Glenhaven Oyster Hatchery
Selective breeding of oysters improves harvest speed and size for oyster farmers
Cutting production costs and increasing efficiency are two of the first things farmers do when the going gets tough. And for hundreds of years, primary producers have been turning to selective breeding to help them grow more crop for less effort. This is good for commodity products but what happens when you’re dealing with a delectable high value product like a Pacific oyster?
One option is to try and grow them cheaper but New Zealand will always be up against the costs of shipping export products into overseas markets. The other option is to add value and make the product more attractive. Aesthetic considerations are important for an oyster buyer, and people are often prepared to pay more for an oyster that looks good and tastes even better.
Selective breeding of the Pacific oyster was started in the USA in the 90s. As is common with many breeding programmes, the initial priority was to increase yield. In the case of oysters, this was achieved through selecting for faster growth and increased survival. In many countries, oysters take up to 3 years to mature, and survival may be well below 50% so improvements to growth rate and survival have big economic benefits to oyster farmers.
Things are a little different in New Zealand. In many cases oysters reach harvest size in only one year and survival commonly exceeds 90%, so the economic benefits to New Zealand oyster farmers of faster growth and increased survival are not that great. However breeding for growth rate and yield are straightforward and it has been done successfully overseas so the first step in a Pacific oyster breeding programme at the Cawthron Institute has been to replicate the results from overseas. This has been very successful, and commercial oyster lines now have growth rates more than 20% higher than the average crop from wild spat.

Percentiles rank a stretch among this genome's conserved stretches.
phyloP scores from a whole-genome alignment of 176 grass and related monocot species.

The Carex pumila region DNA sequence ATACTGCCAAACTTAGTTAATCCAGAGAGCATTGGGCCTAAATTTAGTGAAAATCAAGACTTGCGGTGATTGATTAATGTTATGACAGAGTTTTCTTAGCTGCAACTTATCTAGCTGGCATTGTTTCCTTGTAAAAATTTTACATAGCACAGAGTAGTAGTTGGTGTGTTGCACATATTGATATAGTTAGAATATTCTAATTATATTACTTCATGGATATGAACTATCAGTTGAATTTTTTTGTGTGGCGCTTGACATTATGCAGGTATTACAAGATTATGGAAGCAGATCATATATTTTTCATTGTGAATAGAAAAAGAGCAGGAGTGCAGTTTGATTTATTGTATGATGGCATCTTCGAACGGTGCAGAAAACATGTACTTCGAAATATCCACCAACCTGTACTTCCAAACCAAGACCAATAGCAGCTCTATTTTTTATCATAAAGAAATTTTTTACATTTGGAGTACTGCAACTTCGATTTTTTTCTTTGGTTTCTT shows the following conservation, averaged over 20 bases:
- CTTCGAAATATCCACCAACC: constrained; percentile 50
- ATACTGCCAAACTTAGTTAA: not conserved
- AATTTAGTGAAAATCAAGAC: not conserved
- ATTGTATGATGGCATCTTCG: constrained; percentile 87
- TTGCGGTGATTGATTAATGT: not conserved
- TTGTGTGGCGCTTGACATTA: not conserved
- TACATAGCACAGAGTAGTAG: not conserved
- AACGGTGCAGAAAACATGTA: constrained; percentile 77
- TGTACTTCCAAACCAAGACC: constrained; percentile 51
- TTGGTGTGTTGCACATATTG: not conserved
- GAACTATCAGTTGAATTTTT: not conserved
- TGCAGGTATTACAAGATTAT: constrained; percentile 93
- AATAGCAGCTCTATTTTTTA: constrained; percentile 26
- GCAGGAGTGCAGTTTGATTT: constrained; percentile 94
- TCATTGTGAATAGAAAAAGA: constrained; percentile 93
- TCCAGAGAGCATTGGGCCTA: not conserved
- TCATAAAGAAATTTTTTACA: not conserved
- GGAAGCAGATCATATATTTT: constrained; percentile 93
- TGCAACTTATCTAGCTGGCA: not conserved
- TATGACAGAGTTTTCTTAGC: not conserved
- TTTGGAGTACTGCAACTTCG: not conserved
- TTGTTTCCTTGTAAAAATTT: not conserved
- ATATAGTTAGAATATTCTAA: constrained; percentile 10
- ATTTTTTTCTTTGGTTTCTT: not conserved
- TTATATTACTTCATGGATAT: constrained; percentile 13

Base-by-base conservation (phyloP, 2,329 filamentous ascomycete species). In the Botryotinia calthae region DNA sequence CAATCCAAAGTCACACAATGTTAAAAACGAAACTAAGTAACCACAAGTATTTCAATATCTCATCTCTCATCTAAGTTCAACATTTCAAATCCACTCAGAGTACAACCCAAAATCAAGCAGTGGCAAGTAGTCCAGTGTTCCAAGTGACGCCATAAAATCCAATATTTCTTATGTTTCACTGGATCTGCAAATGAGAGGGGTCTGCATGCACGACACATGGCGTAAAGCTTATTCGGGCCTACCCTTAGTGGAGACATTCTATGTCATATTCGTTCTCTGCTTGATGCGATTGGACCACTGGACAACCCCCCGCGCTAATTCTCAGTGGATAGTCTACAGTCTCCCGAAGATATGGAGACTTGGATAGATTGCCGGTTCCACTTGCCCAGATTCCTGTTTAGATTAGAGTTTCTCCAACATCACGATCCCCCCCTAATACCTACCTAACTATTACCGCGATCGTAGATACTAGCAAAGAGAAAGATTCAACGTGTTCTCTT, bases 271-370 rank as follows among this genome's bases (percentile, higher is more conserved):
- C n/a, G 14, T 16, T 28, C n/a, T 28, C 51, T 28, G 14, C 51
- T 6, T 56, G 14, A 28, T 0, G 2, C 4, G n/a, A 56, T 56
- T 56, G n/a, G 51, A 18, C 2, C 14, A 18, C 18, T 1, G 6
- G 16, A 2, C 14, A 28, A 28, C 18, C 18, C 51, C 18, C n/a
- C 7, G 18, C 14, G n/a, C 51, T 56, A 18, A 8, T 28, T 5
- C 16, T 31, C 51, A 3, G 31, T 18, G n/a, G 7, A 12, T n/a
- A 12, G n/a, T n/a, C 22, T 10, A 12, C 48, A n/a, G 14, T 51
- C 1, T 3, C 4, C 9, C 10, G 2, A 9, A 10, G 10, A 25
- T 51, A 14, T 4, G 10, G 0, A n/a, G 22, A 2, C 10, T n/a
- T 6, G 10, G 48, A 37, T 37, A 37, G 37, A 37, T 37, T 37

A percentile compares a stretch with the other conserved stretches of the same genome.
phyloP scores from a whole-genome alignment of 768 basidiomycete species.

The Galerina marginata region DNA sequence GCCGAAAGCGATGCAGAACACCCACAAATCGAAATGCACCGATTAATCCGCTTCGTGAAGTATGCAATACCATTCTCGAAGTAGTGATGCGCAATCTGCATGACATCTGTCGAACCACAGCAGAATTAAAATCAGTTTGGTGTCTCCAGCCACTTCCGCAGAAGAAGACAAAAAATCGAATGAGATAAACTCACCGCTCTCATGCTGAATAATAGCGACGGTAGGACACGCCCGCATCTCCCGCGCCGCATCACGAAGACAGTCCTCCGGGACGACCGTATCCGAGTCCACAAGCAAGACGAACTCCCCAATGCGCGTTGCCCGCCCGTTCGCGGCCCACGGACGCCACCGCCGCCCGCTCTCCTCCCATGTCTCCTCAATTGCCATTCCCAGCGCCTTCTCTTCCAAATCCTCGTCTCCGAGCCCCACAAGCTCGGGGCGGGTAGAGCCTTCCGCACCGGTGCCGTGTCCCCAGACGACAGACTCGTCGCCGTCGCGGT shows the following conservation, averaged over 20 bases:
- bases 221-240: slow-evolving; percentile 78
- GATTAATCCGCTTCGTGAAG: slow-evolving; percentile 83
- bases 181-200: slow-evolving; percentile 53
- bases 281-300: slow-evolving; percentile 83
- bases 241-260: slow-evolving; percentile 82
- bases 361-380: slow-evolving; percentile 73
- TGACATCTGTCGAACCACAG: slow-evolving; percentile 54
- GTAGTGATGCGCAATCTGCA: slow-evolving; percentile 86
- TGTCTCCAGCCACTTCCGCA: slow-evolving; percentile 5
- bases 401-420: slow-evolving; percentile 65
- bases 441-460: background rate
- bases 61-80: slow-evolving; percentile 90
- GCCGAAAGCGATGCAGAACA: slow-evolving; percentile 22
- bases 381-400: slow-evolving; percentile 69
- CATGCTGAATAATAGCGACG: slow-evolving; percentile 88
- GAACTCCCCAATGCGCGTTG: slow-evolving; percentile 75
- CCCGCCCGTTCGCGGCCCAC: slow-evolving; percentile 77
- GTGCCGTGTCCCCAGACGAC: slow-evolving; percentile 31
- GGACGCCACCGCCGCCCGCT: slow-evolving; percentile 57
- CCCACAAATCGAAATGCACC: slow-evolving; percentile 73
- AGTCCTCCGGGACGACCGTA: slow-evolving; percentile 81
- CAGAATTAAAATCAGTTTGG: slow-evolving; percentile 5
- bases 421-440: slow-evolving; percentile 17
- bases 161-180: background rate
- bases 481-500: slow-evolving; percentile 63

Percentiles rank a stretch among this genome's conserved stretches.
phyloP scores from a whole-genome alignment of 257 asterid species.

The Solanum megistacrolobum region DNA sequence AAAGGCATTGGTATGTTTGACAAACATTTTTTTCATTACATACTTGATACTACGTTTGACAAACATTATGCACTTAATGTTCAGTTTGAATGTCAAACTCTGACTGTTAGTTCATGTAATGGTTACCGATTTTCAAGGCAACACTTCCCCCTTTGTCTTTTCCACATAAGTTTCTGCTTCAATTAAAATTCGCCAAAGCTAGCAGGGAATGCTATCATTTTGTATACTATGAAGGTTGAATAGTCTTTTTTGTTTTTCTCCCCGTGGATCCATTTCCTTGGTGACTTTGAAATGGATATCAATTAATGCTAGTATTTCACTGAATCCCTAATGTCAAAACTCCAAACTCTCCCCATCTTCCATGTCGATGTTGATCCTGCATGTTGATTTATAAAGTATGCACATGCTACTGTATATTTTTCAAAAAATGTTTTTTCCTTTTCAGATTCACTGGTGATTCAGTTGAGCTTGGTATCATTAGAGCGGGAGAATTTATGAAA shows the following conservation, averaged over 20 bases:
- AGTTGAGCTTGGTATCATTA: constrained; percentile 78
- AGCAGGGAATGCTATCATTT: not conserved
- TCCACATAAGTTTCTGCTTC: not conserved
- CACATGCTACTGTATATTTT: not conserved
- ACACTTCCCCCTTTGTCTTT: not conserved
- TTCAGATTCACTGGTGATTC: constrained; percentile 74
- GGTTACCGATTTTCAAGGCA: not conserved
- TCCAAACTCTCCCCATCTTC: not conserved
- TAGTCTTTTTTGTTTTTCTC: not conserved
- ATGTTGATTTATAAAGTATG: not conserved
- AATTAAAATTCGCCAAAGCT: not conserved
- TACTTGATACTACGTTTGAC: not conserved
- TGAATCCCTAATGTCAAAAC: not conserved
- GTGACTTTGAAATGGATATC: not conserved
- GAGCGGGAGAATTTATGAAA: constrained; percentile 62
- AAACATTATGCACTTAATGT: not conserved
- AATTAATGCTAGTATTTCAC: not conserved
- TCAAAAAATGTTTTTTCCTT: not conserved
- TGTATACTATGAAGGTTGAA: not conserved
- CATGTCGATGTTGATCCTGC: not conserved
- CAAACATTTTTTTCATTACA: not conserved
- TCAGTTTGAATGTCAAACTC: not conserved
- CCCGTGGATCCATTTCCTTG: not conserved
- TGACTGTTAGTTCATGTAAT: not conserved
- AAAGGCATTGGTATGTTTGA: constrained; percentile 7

Many farmers grow oysters on sticks but over the past five to eight years some have been working to convert their farm from this traditional style to the long-line system, growing single seed oysters in a plastic basket suspended on a plastic long-line. Stick culture requires a lot of labour whereas this system lends itself to mechanisation.
Cawthron supplies farmers with single seed spat. All that is required is an email message to the hatchery. The spat arrive in poly bins big enough to go into 6mm mesh baskets.
Farmer feedback is that mortality has been minimal, and the oysters generally have a better shape than oysters grown on sticks. They also say that single seed allows them to manipulate the crop to suit their needs and to optimise the use of our farms. Farmers can adjust the stocking density, move oysters between farms or within farms, and adjust the height of the bags in the tide. These stock management options allow them to grow a uniform crop with good overall efficiency regardless of the uncontrollable environmental conditions like food availability.
With the selective breeding well underway, Cawthron's attention has shifted to more challenging and commercially interesting breeding goals. The Pacific oyster industry in New Zealand already markets high value product into overseas niche markets under the Jemco brand. Companies exporting under Jemco have been quick to recognise the potential of selective breeding to improve product quality. Some selection is still made for fast growth and good survival but the priority now is for traits that increase the percentage of oysters meeting the highest paying Jemco grades. These traits include improved shell shape and meat to shell ratio.
For the past 10 Cawthron has been running a selective breeding programme for Pacific oysters with support from Pacific Marine Farms Ltd. This has involved breeding oyster families, where one male is crossed with a female to produce a few million offspring who are all brothers and sisters. Up to 64 families are produced in the hatchery at one time and are placed out onto commercial farms for on-growing to harvest. Once at harvest size and condition, the families are measured and the best families selected for commercial spat production and for another generation of breeding. Selective breeding is completely natural and uses the same traditional methods that plant and livestock farmers have been using for millenia.